Opinion: The Truth About Mental Health in College

On Thursday, Valarie Cunningham spoke on breaking the stigma on African American mental health. Cunningham holds monthly talks on African American mental health to allow African Americans and people of color to be comfortable with seeking mental health services. Counselling services is available on campus to help all students address mental health issues (Photo by Jordan Revenaugh).

Pop culture depicts college as nothing less than a dream world — a world where anything is possible — and students are on the bright path to achieving their dreams.

In “Glee,” Rachel Berry, one of the main characters, becomes an instant Broadway star after graduating high school and attending the college of her dreams for just a few short months. In “Gossip Girl,” every character, except Blair Waldorf, gets into his or her top choice for college, and they all transition easily into their new living styles.

The constant theme here is that struggles do not exist in college. TV shows and movies, some of the biggest influences on today’s youth given the fact that they are ever-present, are telling teens and young adults that only sunshine and rainbows exist outside of the doors of their high schools.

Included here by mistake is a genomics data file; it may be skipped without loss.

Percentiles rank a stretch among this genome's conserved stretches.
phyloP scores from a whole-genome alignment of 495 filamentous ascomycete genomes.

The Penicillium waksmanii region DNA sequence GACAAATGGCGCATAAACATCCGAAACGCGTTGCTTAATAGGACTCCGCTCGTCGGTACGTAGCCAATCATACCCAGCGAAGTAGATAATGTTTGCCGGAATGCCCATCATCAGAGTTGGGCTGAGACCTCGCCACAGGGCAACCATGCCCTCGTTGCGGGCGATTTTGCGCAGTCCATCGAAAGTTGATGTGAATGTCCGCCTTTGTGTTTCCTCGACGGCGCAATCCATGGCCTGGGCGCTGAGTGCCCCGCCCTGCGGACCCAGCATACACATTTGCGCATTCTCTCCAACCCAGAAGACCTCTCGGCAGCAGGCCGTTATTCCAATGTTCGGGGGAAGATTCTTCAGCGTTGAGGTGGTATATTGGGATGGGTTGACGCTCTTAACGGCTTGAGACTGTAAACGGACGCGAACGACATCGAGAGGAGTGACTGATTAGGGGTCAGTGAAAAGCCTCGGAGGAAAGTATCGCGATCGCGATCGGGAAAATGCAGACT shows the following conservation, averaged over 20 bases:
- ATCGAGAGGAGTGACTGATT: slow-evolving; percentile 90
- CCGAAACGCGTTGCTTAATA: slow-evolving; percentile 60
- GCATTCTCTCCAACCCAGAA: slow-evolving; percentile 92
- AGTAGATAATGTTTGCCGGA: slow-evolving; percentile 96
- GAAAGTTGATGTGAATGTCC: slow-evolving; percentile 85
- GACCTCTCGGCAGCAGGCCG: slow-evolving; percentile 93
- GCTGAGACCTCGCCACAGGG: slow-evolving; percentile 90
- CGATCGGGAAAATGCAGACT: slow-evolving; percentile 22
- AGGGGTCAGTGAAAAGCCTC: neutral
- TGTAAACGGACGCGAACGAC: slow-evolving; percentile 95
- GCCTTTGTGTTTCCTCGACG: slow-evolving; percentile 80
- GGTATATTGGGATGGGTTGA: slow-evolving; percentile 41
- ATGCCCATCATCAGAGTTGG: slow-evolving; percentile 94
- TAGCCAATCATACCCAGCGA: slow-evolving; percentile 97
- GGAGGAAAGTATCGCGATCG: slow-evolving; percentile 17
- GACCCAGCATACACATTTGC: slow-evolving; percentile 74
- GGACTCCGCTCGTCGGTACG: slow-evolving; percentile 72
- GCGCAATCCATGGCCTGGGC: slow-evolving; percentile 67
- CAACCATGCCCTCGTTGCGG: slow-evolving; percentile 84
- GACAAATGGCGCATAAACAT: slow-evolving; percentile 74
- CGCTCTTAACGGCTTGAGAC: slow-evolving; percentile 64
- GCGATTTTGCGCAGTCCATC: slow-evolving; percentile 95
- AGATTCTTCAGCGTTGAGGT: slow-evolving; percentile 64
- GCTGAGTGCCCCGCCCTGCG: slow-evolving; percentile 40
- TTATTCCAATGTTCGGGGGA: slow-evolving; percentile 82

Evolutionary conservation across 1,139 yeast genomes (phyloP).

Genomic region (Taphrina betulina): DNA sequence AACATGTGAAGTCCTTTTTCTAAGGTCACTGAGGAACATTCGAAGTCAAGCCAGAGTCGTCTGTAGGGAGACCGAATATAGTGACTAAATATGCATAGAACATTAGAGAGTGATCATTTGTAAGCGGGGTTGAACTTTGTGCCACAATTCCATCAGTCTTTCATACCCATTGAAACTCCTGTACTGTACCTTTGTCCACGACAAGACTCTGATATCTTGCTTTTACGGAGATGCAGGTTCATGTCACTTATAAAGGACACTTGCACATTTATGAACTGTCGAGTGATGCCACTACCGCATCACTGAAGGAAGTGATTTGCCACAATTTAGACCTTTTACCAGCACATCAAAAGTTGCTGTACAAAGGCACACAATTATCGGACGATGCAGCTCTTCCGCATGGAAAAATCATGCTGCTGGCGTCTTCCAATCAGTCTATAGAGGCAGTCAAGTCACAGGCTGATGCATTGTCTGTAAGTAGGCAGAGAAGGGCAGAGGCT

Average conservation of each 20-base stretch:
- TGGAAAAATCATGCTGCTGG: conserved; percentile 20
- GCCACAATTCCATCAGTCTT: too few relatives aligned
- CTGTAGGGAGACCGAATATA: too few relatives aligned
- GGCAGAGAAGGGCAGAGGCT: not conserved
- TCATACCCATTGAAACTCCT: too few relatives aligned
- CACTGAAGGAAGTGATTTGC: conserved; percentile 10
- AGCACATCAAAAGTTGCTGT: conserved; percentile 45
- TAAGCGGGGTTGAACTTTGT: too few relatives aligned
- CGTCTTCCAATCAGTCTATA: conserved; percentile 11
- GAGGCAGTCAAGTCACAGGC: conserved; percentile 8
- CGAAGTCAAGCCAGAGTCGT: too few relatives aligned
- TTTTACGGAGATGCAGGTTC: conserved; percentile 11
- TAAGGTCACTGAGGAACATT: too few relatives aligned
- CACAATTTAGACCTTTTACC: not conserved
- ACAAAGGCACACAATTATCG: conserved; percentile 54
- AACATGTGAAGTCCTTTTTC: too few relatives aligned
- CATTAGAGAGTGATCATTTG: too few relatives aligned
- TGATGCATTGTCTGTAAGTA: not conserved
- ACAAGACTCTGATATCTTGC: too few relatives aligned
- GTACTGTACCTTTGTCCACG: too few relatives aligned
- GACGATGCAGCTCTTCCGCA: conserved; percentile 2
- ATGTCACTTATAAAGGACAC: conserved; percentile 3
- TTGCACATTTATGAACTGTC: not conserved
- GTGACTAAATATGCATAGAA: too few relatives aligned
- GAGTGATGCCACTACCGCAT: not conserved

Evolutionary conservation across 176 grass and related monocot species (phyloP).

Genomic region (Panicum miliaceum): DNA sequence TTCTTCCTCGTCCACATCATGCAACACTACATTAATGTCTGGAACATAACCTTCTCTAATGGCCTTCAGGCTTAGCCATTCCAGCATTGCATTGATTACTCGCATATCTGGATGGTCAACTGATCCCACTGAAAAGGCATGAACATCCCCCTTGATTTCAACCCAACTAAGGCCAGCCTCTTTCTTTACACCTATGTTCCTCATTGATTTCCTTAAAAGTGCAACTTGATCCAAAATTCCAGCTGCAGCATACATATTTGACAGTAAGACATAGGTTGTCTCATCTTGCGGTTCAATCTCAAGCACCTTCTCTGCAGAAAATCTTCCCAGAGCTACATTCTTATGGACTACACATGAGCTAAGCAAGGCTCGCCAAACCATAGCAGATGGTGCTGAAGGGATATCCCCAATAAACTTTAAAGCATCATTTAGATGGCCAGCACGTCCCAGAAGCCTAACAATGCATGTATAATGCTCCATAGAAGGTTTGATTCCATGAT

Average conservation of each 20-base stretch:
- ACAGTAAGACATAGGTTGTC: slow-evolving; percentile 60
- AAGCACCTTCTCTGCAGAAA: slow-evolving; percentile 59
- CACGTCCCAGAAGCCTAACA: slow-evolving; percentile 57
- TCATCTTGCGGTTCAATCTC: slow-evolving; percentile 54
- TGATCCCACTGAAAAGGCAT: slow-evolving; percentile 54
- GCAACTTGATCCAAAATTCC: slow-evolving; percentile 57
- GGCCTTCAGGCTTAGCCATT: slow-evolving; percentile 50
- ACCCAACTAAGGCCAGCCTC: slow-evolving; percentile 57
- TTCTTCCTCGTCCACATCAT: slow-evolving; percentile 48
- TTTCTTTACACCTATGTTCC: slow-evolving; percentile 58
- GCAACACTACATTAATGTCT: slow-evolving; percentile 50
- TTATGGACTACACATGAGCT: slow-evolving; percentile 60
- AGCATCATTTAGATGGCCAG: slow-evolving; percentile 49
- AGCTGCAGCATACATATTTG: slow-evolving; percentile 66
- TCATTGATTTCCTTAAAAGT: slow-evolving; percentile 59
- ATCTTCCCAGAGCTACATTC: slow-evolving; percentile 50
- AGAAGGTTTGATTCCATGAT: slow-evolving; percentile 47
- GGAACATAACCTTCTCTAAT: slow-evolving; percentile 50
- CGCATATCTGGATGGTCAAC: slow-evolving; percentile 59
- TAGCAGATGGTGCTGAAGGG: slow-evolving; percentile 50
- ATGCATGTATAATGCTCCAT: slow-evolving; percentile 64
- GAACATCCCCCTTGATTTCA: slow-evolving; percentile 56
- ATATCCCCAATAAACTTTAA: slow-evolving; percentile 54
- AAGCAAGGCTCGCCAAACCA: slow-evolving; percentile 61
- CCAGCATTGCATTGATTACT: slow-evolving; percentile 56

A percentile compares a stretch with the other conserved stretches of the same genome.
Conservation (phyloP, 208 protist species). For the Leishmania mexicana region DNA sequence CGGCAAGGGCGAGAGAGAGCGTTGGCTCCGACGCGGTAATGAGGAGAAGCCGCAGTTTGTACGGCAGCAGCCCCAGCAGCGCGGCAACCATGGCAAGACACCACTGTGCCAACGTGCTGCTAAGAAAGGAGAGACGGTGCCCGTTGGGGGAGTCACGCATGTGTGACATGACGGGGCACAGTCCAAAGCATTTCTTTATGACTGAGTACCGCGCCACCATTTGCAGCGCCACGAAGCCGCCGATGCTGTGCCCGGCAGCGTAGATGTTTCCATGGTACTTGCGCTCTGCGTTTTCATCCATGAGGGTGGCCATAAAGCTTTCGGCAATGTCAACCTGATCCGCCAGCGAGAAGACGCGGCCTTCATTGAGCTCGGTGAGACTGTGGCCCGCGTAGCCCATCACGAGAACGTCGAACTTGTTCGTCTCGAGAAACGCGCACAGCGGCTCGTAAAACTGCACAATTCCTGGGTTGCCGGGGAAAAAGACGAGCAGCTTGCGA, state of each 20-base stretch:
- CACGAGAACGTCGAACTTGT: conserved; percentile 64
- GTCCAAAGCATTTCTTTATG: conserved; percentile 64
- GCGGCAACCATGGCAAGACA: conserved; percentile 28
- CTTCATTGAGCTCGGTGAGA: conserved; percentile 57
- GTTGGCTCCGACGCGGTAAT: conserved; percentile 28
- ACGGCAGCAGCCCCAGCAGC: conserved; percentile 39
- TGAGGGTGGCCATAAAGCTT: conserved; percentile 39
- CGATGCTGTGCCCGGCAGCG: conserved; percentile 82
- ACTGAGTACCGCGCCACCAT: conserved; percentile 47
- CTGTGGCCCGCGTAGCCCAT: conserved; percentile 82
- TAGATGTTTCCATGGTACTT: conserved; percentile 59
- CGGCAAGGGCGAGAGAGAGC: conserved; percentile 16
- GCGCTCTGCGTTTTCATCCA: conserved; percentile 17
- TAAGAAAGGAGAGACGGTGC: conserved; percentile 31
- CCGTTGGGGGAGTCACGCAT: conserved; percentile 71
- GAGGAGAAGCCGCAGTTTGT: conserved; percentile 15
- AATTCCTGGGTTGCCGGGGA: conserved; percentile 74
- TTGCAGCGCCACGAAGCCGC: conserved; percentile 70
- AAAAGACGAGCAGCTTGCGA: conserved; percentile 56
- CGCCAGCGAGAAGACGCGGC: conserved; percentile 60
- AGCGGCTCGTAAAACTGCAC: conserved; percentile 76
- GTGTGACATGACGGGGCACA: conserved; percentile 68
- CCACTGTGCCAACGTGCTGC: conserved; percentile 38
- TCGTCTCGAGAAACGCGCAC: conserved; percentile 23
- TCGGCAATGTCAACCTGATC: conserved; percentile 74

For a rare few, this might be the case, but overall, it is a far cry from the truth.

The transition from high school to college has the potential to be utterly earth-shattering. Individuals move from their respective hometowns and must make a new home on a campus which is anything but familiar. Although the adjustment to college gets easier in time as students make friends become accustomed to their new living situation, this dramatic shift can be the culprit of breaking the stability of many students’ long-standing mental health.

The decline of some students’ mental health once college hits could be attributed in part to adjusting to new teaching styles and classroom settings, which differ immensely from high school. Furthermore, acclimating to a new social climate creates added stress in students day to day lives.

“College is a stressful time. Students are figuring out careers and finances and what to do after school, and just managing all the stress and all the expectations of doing well,” said Dr. Frank Kelemen, Director of Albion College’s Counseling Services. “I think there are also more students coming to school these days with mental health issues than have come in the past. There are more students coming to college who have previously received treatment, or are in treatment, or are taking medications. Because of that, there are a lot more students dealing with mental health issues who are successful in high school and can go on to college.”

Depression and Anxiety